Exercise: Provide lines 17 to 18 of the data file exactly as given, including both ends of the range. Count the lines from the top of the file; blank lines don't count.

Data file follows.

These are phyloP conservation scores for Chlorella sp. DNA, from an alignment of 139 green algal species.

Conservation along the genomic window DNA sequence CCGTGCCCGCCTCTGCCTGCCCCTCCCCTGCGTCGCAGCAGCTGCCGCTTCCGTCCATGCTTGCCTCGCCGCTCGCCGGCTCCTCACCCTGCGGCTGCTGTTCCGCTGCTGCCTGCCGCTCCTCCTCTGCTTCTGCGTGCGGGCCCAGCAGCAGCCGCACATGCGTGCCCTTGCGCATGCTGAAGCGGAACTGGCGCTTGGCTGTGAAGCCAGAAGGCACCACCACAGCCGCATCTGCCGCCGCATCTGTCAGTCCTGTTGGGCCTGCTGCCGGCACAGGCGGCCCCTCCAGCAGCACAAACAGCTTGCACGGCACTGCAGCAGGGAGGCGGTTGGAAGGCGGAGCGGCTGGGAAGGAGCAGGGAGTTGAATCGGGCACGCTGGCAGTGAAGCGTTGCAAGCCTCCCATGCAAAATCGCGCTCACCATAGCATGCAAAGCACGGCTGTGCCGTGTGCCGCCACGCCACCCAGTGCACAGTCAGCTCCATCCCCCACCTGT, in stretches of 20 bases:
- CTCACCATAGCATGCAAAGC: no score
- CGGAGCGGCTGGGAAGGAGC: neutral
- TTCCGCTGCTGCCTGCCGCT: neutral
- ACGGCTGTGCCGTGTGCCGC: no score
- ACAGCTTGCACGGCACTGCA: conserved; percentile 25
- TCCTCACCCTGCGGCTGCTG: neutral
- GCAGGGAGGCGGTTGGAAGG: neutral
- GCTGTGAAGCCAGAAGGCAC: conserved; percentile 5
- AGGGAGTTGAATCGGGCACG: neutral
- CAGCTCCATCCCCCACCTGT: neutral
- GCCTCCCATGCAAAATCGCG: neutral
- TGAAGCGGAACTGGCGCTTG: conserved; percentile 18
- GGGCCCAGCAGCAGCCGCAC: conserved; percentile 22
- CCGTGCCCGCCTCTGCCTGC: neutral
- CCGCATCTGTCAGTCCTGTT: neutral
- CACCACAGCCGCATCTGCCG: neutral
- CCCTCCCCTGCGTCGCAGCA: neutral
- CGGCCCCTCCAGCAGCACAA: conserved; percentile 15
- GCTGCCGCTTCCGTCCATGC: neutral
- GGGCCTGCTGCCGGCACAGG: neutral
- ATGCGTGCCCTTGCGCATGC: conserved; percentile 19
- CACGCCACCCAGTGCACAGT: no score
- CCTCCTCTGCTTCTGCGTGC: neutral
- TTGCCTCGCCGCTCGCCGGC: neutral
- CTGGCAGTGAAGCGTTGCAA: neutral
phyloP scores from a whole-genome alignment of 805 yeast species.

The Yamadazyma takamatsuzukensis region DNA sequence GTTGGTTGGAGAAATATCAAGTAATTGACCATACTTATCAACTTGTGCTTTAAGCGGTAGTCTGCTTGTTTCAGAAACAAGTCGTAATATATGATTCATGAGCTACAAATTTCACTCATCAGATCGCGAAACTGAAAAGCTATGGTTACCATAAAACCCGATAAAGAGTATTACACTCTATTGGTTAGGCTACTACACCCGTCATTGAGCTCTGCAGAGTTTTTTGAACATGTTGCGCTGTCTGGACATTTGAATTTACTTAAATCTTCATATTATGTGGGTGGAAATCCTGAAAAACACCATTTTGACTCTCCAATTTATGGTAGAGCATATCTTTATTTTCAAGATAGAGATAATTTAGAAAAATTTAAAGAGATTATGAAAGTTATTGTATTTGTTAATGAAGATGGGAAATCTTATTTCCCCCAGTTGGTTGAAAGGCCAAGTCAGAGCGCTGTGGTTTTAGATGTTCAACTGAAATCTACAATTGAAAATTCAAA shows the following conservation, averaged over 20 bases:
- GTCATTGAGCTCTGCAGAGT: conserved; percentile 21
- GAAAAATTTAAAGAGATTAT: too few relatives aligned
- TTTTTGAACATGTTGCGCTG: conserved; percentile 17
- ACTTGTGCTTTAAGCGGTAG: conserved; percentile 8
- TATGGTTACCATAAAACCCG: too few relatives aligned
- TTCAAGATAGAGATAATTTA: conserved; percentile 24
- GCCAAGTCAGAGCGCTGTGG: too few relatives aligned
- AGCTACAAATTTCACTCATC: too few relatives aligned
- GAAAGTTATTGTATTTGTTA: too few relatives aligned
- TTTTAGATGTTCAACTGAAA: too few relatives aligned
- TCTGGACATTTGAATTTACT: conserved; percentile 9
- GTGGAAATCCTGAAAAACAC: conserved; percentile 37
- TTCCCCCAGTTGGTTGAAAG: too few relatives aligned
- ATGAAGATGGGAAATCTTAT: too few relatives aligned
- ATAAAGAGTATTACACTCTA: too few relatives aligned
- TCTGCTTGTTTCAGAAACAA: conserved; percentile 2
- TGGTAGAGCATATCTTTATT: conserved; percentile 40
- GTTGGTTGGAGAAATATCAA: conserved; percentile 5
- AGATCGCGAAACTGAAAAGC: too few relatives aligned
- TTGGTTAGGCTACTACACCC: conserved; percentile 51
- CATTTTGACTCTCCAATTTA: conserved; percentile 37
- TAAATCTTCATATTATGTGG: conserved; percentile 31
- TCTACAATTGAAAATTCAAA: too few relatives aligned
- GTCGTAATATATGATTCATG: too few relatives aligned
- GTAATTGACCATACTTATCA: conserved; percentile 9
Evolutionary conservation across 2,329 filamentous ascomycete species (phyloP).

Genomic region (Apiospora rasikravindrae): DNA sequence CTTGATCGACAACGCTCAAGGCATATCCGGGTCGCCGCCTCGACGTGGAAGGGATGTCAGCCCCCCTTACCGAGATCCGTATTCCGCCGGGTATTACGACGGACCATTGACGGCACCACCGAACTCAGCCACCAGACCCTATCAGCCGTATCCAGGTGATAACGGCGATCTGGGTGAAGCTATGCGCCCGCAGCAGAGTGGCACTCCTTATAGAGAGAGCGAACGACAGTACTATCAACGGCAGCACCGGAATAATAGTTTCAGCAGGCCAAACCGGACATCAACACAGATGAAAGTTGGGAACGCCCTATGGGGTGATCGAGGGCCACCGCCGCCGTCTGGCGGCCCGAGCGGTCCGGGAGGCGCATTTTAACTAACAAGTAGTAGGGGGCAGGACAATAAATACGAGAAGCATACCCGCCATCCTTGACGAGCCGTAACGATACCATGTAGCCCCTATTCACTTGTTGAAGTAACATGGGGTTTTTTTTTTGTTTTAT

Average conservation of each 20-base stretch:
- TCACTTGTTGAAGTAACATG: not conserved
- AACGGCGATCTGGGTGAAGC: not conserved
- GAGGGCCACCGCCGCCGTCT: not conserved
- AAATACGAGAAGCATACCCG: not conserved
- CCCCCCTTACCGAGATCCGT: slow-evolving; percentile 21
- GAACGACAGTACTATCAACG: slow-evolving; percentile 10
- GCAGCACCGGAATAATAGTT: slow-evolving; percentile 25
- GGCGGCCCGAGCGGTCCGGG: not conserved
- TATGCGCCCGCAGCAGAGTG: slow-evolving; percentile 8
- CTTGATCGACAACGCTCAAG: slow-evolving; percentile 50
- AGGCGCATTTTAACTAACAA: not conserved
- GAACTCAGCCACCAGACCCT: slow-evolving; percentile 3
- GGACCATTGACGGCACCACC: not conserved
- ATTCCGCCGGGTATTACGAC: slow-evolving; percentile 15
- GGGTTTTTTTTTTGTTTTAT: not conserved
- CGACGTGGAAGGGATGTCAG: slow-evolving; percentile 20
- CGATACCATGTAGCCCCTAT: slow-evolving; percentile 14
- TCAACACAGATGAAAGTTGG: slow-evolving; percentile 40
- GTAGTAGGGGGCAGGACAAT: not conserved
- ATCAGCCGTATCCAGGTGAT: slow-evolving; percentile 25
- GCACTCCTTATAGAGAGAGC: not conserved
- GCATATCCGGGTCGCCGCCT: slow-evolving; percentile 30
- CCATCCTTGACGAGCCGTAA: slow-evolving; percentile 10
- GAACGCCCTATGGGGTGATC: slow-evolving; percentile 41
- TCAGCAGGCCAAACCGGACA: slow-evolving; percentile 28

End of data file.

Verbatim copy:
- CCGCATCTGTCAGTCCTGTT: neutral
- CACCACAGCCGCATCTGCCG: neutral